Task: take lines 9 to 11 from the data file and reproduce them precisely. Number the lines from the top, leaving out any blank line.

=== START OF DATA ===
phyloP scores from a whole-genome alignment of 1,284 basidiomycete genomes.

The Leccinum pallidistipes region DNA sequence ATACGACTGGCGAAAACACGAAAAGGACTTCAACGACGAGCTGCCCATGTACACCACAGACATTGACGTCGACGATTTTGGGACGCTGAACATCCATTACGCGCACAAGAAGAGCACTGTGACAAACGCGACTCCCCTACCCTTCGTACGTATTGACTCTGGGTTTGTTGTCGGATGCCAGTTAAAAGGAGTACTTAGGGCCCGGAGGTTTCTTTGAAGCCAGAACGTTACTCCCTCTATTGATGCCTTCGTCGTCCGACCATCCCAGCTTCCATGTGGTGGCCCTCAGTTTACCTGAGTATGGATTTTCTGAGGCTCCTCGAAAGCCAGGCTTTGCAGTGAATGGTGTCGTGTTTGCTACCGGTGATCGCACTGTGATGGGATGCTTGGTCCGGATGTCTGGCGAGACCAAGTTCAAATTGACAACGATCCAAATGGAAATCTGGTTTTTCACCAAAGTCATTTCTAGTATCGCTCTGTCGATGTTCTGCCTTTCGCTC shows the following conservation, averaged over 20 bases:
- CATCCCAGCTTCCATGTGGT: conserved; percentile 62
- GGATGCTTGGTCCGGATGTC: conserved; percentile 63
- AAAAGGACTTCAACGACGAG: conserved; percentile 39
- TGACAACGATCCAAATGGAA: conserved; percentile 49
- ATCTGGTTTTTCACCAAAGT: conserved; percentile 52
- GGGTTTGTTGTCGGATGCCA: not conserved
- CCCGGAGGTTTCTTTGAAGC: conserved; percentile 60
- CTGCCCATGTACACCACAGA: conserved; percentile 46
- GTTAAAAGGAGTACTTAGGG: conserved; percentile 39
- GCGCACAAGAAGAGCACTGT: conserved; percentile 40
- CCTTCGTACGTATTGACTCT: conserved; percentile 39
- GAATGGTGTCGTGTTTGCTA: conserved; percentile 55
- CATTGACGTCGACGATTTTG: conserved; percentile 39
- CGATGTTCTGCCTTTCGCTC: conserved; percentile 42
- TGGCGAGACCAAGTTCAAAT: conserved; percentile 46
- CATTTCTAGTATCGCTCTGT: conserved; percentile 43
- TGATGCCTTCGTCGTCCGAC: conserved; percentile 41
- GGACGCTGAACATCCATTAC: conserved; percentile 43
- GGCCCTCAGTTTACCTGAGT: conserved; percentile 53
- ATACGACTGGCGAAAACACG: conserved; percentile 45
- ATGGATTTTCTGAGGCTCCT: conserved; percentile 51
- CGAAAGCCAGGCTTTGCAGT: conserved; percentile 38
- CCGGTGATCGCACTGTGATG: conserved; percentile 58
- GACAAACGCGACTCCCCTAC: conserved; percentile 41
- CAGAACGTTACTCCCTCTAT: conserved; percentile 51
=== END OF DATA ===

- CCCGGAGGTTTCTTTGAAGC: conserved; percentile 60
- CTGCCCATGTACACCACAGA: conserved; percentile 46
- GTTAAAAGGAGTACTTAGGG: conserved; percentile 39